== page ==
Bussell and Guillem slug it out


I've heard nothing to suggest that fire regulations have tightened up at Covent Garden, but the feeble device that serves for a sacred Hindu flame throughout the first act of La Bayadere suggests a new degree of pyrophobia. Once you've made the decision to go ahead and stage that most grandly ludicrous of all the surviving 19th-century ballets - complete with waltzing Indian serving girls, naked fakirs, murder by snakebite and a full-scale collapsing Hindu temple - you've just got to throw caution to the wind. Miming sacred vows over a fire of orange crepe-paper ribbons gives quite the wrong message: Bayadere isn't a ballet you play safe with.

Sensible decisions dampen a good deal of the Royal Ballet's revival of Natalia Makarova's otherwise fascinating production. Until the 1980s, Bayadere was unknown in the West other than as a scenic excerpt - the legendary Kingdom of the Shades, with its bewitching procession of white- tutu'd girls arabesquing under a silver moon. The Russian Imperial ballet, we are told, fielded 48 ghostly girls, the Royal manages only 24, but the moment when the seemingly endless crocodile of ballerinas suddenly melts into five straight white lines is still a breathtaking feat of stage geometry.

The full three-act ballet puts this pale vision into colourful context: it's the result of an opium binge by the warrior hero, Solor, spliced between a first and a last act brimful of the sort of hyperactive hi-jinx more often found in opera. The first meeting between the rival female leads, both in love with Solor, is curiously devoid of dancing. All that passion must be poured into mime, the imperious Princess Gamzatti offering extravagant bribes and violent threats to pursuade the humble temple dancer to give up her warrior lover, the unrelenting girl eventually wielding a dagger to fend her off.

The whole tenor of the evening hangs on the casting of these two, as the queues for returns that snaked along Floral Street were aware. The chance of seeing Sylvie Guillem and Darcey Bussell not only on the same stage but also - steady on guys - in combat together was the sort of double whammy you'd sleep on the pavement not to miss. But in the event the pairing didn't quite fizz. Guillem turned in a performance of polished-alabaster cool, beautifully nuanced with the modesty appropriate to a bayadere. But Bussell, for all her physical splendour, seems to have trouble summoning spite, let alone murderous venom.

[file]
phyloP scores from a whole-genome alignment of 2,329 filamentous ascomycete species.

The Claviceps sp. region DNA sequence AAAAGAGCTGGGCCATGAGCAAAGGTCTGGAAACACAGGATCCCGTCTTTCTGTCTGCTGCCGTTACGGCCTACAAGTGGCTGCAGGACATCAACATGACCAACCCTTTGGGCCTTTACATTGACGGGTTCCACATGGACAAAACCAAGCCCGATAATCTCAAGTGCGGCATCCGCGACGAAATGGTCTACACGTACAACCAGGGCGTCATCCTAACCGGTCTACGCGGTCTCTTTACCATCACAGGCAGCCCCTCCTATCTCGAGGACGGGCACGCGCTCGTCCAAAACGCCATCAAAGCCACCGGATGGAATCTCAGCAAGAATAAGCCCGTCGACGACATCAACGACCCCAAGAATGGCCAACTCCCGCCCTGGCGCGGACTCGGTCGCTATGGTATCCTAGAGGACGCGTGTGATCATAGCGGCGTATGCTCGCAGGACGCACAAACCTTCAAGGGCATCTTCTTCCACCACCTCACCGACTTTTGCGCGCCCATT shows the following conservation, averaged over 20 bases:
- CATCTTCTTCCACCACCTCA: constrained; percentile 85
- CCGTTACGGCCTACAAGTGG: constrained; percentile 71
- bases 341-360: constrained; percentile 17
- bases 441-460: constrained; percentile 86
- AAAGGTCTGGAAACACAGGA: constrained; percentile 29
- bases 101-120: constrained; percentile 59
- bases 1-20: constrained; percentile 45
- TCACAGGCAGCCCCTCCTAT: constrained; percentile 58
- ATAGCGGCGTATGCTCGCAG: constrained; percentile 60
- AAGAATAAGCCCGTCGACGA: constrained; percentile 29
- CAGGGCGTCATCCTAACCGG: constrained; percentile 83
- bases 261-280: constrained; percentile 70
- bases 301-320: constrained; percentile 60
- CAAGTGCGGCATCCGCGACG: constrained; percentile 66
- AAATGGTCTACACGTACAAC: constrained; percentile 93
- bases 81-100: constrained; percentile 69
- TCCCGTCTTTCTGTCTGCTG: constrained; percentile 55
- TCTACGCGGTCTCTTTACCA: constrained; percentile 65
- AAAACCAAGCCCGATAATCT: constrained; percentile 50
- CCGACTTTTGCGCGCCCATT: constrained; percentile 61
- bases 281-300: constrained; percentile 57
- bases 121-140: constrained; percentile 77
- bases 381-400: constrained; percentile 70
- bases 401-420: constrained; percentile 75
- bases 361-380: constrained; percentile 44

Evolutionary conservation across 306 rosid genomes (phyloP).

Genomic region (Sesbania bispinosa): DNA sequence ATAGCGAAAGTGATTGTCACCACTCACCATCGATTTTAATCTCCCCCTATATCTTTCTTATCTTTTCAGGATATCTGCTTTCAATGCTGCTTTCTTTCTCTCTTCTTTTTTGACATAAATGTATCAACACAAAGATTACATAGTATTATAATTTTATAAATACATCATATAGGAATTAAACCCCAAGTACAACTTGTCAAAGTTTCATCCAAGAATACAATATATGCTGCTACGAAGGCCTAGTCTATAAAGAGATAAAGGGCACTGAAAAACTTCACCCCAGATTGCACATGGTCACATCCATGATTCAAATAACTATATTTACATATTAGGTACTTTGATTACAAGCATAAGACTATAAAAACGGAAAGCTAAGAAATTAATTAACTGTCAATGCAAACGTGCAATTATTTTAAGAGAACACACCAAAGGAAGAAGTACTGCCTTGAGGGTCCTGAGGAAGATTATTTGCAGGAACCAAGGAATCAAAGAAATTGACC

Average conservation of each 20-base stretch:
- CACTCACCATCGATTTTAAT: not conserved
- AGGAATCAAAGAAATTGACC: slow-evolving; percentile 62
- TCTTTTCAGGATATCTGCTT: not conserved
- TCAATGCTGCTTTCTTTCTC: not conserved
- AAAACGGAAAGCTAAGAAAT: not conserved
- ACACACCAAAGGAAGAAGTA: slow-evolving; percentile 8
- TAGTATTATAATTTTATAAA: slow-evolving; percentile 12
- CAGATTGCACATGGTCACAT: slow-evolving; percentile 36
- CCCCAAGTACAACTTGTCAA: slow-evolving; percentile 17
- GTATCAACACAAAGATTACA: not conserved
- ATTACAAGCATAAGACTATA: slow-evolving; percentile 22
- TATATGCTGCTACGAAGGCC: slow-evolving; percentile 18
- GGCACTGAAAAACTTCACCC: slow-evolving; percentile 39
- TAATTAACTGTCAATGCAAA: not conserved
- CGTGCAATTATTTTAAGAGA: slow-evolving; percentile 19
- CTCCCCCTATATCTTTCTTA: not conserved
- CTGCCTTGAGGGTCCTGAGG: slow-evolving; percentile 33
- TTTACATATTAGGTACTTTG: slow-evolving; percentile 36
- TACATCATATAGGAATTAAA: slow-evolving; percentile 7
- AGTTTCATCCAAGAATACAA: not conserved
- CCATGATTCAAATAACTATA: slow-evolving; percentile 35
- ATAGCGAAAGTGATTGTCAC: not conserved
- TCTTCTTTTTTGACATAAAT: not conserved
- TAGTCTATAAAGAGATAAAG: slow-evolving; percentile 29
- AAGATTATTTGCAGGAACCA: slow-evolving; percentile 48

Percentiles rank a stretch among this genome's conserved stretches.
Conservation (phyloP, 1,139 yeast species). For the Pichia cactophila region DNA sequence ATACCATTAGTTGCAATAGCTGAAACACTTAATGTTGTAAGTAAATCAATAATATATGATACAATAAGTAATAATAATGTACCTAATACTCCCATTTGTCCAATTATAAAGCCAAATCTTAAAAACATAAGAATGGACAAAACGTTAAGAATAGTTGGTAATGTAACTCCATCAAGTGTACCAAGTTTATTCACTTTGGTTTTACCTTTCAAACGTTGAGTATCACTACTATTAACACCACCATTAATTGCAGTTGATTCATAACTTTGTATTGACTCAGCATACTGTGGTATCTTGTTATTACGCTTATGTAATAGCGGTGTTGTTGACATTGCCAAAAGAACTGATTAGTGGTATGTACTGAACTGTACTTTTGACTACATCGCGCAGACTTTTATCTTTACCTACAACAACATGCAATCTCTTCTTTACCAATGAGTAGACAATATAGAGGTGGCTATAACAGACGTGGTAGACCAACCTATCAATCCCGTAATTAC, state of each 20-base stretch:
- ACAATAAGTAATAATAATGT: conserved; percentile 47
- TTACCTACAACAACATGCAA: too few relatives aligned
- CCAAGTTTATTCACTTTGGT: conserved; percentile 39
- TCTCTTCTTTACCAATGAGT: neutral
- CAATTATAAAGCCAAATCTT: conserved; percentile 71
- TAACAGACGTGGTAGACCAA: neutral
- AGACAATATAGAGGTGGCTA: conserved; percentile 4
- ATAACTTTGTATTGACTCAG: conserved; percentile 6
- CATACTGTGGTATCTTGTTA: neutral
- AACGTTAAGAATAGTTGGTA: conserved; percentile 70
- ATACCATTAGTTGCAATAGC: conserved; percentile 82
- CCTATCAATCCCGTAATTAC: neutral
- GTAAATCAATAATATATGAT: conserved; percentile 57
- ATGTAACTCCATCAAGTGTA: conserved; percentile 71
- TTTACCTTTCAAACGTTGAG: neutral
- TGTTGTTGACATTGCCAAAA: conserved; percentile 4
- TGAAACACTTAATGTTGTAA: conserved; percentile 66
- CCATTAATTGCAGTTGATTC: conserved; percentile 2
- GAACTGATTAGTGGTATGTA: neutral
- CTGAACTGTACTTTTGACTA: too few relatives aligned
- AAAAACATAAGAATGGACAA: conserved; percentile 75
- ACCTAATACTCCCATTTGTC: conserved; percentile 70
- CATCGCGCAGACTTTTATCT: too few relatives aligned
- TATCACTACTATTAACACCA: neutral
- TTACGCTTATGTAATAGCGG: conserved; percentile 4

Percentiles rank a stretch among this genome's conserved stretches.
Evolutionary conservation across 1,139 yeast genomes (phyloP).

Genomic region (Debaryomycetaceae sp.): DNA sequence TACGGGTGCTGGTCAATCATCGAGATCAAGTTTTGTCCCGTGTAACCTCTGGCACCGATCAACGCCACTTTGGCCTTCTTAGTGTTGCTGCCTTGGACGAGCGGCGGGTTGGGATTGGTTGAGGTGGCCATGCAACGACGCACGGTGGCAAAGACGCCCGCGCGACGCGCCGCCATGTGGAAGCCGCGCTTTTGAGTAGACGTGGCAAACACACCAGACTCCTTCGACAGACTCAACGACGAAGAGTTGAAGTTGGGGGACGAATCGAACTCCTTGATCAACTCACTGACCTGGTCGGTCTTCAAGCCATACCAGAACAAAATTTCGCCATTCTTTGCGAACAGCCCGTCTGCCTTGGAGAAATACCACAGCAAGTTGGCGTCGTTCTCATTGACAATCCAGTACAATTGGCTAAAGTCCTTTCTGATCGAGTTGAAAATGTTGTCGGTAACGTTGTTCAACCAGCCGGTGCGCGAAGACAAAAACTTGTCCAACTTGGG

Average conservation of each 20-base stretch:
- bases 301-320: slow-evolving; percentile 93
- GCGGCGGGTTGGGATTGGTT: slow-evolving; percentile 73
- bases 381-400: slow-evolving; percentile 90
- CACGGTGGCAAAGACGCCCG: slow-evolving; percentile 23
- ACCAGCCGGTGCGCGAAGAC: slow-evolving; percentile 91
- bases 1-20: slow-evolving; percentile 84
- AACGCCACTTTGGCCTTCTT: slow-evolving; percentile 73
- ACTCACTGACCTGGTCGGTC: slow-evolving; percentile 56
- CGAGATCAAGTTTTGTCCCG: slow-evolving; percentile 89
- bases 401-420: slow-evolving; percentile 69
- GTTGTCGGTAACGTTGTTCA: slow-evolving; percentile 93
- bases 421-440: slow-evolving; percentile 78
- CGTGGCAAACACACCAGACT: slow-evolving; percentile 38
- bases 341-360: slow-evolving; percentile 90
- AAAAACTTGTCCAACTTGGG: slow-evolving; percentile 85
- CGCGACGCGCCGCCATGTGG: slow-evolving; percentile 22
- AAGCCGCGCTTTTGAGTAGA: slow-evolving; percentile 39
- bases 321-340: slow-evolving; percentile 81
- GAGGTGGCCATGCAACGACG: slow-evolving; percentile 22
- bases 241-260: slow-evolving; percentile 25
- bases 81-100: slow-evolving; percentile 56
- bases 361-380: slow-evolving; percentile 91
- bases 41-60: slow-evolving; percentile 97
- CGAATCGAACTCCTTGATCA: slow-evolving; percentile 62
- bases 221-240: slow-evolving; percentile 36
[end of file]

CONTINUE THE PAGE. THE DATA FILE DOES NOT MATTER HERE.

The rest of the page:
It's an uneven ballet at best, with its longer-than-usual stretches of non-dance, Minkus's unmemorable score, and the mad incongruity of polkas at a rajah's party. Teddy Kumakawa's two-minute solo - as an animated Bronze Idol in wet-look gold body paint - contained more balletic whizz- bangs than the entire last act. Naturally, the costume department have had a field day, producing acres of tulle embroidered with peacocks' eyes, fancy turbans, and so on. But for all the work's period extravagance, its two or three major dance moments stand up with the greatest, and this revival gives these full throttle.

The Rambert Dance Company strode into the capital this week, to luxuriate in the wide-open space of the Peacock's stage after a year on the road. Still riding high after its 70th birthday, it packed the West End venue with a triple bill that offered something old as well as something new. Swansong was created by Rambert's current artistic director Christopher Bruce back in the 1980s, long before he was mooted as saviour of the ailing company. The enduring quality of Swansong - a three-hander in which a prisoner of conscience endures interrogation - reminds us why Bruce was and still is the right man for the job, tapping the company's assets in a populist as well as provoking vein.

Torture isn't a pretty subject, and the piece does not flinch from its horrors. Yet by assured use of irony Bruce manages to get nearer the ugly truth - and our inadequate responses to it - than many more harrowing plays or films. The idea of interrogation by vaudeville tap-dance routine may sound wildly off-beam, but if Amnesty International had set up a stall at the Peacock, they would have found it well worth their while.

Bruce's new piece, Stream, is more abstract, but provides enough fleeting clues to keep even the dimmest spectator engaged. This is the scene they cut from the film 2001: lunar sylphs swimming on the planet's crust, blotchy- limbed fauns synchronised in a rutting stomp; gravity-less creatures in an inter-galactic jive; a suggestion of Adam and Eve, and the beginnings of another big story. Taken with Philip Chambon's tumultuous electronic score, and full-blooded performances all round, please welcome

Speculation was rife as to what avant- garde choreographers William Forsythe and Dana Caspersen would come up with for the latest Beck's/Artangel installation, Tight Roaring Circle, based at the London Roundhouse. The stern promise of "an interaction between fields of light and movement" did nothing to prepare anyone for what greets you on entering the vast Victorian engine- shed: a 30ft-high, white leatherette bouncy castle. Any interaction is between you and it. Halfway up a padded turret a text reads: "Each passing year never failing to exact its toll keeps altering what was sublime into the stuff of comedy." Too right. Leave your shoes at the door and bounce yourself silly.

'La Bayadere': ROH, WC2 (0171 340 6000) Tues, Thurs & Fri, then 10 April. 'Tight Roaring Circle': Roundhouse, NW1 (0171 336 6803) to 20 April.

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